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St Ives lifeboat crew who gave lives are honoured

St Ives lifeboat crew who gave lives are honoured

Published by Sarah Yeoman at 1:06pm 23rd January 2020. (Updated at 4:02pm 23rd January 2020)

Tributes are being paid to the brave lifeboat men from St Ives who gave their lives trying to rescue unknown sailors at sea.

It has been 81 years since the John and Sarah Eliza Stych was thrown onto rocks in a vicious storm.

The lifeboat was on a shout during a violent gale to rescue an unknown vessel back in 1939.

Distress signals were reported a mile out to sea shortly after midnight, with wind speeds of up to 100mph.

St Ives lifeboat disaster

What happened that tragic night?

It took more than 80 volunteer men and women to launch the lifeboat from St. Ives Point at 3am.

Coxswain Thomas Cocking was in command of an eight man crew, including volunteer Will Freeman, who took the place of a crew member who hadn't heard the sound of the maroons because of the wind, to serve aboard a lifeboat for the very first time. St Ives had not replaced their lifeboat which was lost the previous and therefore had Padstow's on loan.

The lifeboat had only travelled a mile or two before disaster struck. Despite coxswain Cocking's best efforts the gale took control and a huge wave capsized the lifeboat. She was able to self-right but when she re-appeared four of the crew including the coxswain had vanished. Two others were clinging onto rope grips on the side of the boat and managed to haul themselves back onboard.

With a crew of four they had no other choice than to turn back, but further tragedy was still to come. The gale had torn the sail to tatters and the propeller had been damaged leaving the four remaining crew at the mercy of the sea. Exhausted, they managed to launch a red flare which was seen from the town, but the horrendous conditions meant it was impossible for anyone to help. A huge wave capsized the lifeboat for a second time.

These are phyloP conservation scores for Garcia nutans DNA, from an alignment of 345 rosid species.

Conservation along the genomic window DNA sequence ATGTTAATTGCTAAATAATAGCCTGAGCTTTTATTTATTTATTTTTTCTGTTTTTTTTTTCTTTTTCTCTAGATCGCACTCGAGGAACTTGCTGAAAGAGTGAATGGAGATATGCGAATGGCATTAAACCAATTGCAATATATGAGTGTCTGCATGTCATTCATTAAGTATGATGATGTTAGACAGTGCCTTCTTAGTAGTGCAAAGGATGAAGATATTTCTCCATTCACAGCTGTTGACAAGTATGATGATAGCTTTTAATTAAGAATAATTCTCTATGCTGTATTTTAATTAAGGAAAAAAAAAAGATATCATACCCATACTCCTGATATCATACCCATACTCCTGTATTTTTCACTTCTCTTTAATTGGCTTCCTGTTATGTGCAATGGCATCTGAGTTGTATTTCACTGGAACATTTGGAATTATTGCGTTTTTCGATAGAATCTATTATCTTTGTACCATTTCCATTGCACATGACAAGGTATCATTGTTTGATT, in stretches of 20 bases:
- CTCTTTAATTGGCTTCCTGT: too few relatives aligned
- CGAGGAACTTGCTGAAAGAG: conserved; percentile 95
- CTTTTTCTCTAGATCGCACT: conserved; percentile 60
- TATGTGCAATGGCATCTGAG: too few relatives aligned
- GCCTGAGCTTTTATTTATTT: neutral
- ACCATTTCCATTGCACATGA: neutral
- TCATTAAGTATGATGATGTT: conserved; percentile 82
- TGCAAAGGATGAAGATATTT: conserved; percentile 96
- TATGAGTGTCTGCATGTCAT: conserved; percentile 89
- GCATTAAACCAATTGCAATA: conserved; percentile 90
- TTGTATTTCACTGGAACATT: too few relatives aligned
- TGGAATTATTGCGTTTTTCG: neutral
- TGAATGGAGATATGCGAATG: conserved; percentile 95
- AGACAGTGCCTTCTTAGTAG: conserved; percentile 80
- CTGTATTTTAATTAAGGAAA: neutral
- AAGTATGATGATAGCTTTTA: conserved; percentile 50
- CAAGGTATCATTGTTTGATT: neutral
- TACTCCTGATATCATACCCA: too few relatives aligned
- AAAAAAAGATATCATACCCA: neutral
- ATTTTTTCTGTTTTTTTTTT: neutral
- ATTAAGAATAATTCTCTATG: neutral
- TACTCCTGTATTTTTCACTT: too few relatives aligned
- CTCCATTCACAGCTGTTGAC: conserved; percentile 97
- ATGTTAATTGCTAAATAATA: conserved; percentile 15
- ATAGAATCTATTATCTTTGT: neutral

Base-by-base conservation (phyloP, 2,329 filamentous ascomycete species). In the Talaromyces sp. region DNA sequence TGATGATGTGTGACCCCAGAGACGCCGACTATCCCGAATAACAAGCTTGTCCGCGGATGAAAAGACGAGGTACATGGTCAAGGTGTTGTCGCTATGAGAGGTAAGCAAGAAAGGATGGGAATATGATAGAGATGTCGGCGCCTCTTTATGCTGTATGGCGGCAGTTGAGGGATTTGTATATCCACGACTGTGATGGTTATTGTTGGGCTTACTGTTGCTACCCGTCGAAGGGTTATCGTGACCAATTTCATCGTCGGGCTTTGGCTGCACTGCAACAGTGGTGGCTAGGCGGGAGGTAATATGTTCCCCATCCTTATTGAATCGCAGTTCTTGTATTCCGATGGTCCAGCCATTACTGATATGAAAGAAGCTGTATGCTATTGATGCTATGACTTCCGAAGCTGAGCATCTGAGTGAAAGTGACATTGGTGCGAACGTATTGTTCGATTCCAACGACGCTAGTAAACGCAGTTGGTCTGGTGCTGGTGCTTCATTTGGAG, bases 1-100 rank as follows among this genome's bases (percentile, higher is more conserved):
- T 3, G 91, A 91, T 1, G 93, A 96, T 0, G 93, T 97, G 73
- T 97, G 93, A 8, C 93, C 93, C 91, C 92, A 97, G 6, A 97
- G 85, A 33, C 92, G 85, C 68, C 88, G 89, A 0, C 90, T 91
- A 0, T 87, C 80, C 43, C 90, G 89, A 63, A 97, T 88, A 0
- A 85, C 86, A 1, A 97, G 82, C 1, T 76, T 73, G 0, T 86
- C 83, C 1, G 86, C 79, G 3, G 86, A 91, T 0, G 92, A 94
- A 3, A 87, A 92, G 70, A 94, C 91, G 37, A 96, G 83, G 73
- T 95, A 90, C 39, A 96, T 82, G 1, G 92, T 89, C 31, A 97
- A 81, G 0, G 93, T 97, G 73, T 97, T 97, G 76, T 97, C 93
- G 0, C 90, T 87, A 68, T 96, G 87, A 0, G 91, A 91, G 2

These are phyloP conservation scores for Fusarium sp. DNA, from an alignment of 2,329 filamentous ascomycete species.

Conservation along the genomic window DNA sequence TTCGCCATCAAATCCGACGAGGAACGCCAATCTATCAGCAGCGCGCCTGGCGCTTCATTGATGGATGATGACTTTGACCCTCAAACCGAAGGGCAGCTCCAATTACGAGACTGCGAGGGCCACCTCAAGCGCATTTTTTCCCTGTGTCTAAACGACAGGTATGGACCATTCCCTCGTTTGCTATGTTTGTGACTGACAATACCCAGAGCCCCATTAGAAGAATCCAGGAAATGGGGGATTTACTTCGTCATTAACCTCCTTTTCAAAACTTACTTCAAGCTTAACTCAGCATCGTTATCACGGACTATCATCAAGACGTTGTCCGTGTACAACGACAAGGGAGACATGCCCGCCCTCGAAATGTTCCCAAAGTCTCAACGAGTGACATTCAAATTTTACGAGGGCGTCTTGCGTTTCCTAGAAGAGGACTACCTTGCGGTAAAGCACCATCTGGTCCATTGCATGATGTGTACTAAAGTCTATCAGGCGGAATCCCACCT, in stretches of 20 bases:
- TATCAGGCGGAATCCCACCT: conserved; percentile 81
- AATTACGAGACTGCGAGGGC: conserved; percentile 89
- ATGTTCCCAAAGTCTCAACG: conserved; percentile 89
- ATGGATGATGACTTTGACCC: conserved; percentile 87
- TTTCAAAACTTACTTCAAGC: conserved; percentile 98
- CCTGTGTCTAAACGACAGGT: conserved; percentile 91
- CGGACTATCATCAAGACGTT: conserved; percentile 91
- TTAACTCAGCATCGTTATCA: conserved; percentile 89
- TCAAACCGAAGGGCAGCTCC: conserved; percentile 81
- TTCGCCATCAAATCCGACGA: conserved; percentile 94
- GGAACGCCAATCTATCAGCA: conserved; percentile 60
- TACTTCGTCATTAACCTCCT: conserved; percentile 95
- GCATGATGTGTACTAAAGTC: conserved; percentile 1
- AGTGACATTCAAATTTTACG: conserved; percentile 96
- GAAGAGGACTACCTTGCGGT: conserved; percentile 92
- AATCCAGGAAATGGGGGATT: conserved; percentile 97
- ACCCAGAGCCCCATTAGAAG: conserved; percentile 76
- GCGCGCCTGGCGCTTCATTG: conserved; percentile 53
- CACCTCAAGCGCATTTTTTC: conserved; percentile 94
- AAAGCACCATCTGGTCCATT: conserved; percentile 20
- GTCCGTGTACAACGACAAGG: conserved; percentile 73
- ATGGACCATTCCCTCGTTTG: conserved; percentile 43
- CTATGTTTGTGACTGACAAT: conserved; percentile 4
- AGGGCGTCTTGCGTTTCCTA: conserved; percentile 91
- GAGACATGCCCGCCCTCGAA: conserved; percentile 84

For a second time the lifeboat self righted herself but they had lost another man who had been swept overboard. The remaining three crew members were clinging as best they could to the battered lifeboat, as every attempt to make it back to the safety of the shore was thwarted by the storm.

A huge wave lifted the lifeboat and the slammed her down on the water, as she capsized for a third time and self-righted once again, the lifeboat was thrown onto the rocks. This time leaving sole survivor, Will Freeman, the man who was aboard a lifeboat for the first time.

When the storm subsided the remains of the vessel the lifeboat launched to, SS Wilton, was found washed up on the shore with no survivors of the 30 man crew. 

St Ives lifeboat disaster

Will Freeman passed away on January 23rd 1979 exactly 40 years to the day of that fateful night.

Bronze Medals were awarded to William Freeman and posthumously to Coxswain Thomas Cocking, Matthew Barber, William Barber, Richard Stevens, John Cocking, John Thomas, and Edgar Bassett.

Rob Cocking, whose great grandfather and great uncle lost their lives in the disaster, has been coxswain of St Ives' lifeboat since 2015. 

He continued a long family tradition when he took on the role, following them, his father and brother.

"These men were local St Ives men. they went out in the most appalling weather conditions regardless of what could happen and what the outcome would be. They went out to save the lives of others - and in doing so tragically and selflessly lost their own lives. 

"Every one of those men should be remembered always for what they gave and sacrificed that night. I know that I will always remember what they gave, and I hope as time goes on, we always take time to remember the ultimate sacrifice."

St Ives lifeboat coxswain, Rob Cocking

St Ives' current lifeboat fleet includes the D class lifeboat and the Shannon, the latest class of all-weather lifeboat. The Shannon is the first modern all-weather lifeboat to be propelled by waterjets instead of traditional propellers, making her our most agile and manoeuvrable all-weather lifeboat yet. It was designed entirely in-house, with the safety and welfare of our crews a key priority in its development.

Alongside it, a new faster and safer launch and recovery system was designed to make sure the lifeboat can safely get back to shore, no matter what the conditions.

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